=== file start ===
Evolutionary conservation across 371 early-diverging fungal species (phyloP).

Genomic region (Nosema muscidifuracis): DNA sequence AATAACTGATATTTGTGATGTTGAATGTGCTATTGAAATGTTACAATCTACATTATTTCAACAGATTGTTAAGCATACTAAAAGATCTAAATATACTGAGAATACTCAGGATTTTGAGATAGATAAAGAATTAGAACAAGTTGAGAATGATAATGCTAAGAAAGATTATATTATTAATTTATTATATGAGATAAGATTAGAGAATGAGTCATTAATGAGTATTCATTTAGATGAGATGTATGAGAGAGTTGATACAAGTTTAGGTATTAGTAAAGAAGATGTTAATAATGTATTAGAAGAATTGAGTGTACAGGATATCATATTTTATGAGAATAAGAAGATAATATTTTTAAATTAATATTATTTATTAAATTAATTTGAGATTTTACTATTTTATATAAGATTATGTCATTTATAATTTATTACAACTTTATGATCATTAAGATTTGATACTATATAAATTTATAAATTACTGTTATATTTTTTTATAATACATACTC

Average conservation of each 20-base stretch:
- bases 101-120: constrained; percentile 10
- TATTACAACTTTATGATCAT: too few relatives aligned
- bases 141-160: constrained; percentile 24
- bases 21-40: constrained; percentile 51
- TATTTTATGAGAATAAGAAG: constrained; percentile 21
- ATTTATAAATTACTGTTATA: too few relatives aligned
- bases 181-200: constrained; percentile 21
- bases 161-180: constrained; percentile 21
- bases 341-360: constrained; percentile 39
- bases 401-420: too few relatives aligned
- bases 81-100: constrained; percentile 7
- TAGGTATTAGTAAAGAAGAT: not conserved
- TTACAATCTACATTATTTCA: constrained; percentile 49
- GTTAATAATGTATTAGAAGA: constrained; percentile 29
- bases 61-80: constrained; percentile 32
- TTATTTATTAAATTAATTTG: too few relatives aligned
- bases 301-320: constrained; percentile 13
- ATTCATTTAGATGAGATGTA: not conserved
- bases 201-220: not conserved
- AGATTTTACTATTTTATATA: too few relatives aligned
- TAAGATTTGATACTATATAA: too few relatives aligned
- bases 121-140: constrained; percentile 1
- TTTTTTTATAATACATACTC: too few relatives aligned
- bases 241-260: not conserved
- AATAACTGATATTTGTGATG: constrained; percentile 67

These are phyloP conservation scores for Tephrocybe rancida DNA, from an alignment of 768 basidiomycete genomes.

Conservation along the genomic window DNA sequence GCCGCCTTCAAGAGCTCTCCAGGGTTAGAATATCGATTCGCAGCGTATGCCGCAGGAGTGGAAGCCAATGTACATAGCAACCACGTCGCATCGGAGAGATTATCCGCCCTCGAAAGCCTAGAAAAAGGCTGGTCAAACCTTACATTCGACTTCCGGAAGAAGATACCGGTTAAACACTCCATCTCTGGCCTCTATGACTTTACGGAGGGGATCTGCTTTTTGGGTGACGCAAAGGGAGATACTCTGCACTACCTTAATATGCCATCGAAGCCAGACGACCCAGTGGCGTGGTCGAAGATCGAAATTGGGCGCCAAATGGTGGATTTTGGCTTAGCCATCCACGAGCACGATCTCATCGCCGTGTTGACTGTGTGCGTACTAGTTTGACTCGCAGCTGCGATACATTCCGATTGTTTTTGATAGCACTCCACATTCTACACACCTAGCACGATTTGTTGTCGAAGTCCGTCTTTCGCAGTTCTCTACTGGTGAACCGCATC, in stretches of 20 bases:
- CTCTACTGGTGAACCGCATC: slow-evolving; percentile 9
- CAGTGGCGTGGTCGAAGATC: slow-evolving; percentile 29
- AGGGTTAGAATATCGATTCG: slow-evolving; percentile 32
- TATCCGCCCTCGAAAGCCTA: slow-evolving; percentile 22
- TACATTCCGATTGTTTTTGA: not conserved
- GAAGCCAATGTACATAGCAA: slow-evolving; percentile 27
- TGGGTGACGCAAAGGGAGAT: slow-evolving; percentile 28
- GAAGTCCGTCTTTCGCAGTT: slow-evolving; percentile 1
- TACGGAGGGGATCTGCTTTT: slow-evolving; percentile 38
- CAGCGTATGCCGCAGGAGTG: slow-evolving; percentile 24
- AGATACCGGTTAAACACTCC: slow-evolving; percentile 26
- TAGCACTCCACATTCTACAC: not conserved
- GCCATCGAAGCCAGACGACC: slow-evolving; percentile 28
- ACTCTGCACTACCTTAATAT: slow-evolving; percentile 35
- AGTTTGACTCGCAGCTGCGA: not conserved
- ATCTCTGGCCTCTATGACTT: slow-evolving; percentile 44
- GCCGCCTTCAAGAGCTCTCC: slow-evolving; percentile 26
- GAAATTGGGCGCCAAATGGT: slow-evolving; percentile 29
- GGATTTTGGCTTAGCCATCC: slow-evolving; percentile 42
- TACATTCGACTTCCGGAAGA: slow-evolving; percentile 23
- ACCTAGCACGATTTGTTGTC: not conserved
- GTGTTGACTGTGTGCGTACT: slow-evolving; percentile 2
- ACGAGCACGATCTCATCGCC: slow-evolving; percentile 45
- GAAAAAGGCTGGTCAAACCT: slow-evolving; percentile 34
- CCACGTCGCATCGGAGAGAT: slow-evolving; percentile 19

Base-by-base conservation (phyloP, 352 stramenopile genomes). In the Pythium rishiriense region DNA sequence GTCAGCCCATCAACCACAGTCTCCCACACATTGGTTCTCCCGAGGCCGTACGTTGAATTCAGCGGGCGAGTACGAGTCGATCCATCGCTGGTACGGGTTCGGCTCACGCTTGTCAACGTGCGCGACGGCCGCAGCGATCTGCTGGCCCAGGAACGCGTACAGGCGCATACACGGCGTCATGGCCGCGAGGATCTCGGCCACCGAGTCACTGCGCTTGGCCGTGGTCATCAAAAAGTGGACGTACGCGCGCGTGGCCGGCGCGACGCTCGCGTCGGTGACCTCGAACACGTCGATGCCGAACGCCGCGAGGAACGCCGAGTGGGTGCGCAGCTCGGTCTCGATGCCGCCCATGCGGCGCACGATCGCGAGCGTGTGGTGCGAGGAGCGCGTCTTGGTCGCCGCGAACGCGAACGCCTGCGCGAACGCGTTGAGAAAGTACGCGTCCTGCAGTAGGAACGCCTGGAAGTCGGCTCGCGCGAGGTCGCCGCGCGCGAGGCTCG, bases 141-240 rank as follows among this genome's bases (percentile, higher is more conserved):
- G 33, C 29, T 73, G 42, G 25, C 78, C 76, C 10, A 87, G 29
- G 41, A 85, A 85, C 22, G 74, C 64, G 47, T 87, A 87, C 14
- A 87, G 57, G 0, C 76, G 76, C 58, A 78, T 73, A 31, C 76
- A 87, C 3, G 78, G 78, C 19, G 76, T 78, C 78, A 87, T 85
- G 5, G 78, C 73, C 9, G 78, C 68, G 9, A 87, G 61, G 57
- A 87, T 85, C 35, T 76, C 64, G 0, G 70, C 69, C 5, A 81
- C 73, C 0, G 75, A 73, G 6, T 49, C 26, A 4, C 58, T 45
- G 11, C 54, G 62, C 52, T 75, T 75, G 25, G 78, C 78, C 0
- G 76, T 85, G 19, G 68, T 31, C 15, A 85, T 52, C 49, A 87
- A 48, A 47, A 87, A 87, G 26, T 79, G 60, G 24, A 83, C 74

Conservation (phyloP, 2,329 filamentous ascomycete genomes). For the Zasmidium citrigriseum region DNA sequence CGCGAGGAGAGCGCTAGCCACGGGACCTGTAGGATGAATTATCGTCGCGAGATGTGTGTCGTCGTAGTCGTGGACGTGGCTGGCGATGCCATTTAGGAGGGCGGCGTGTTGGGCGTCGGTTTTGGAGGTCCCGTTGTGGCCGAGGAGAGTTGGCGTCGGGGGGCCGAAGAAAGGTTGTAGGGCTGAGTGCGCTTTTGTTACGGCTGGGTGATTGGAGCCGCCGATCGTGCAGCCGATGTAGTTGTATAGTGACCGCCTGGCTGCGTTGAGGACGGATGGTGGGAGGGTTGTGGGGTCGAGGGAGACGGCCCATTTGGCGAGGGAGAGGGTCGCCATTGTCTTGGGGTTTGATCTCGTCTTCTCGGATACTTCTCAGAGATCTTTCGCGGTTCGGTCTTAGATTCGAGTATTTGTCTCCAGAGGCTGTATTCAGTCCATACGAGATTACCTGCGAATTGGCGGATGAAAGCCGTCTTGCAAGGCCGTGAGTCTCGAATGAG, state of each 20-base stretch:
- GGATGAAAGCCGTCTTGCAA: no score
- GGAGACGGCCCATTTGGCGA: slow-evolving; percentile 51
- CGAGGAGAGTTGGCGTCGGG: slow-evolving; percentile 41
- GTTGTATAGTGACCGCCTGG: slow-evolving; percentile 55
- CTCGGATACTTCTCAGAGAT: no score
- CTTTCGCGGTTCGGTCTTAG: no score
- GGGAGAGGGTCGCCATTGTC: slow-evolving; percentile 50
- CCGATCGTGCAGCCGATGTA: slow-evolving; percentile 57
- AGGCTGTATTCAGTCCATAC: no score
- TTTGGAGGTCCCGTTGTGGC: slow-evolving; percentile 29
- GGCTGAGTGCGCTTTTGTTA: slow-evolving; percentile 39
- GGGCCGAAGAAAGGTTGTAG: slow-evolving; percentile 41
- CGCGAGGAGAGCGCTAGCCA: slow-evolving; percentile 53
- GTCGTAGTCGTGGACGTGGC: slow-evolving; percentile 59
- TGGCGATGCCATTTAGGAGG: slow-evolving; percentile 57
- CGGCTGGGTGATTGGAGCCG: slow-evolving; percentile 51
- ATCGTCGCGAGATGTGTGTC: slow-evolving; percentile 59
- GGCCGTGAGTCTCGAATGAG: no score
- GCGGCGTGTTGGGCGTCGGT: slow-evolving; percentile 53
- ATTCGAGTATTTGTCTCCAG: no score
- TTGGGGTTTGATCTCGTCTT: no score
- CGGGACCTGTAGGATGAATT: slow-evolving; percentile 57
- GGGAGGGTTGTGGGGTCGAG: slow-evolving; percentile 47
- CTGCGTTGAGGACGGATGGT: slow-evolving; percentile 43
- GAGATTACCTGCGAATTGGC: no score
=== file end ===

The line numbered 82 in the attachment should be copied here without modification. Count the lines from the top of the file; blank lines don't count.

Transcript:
- TGGCGATGCCATTTAGGAGG: slow-evolving; percentile 57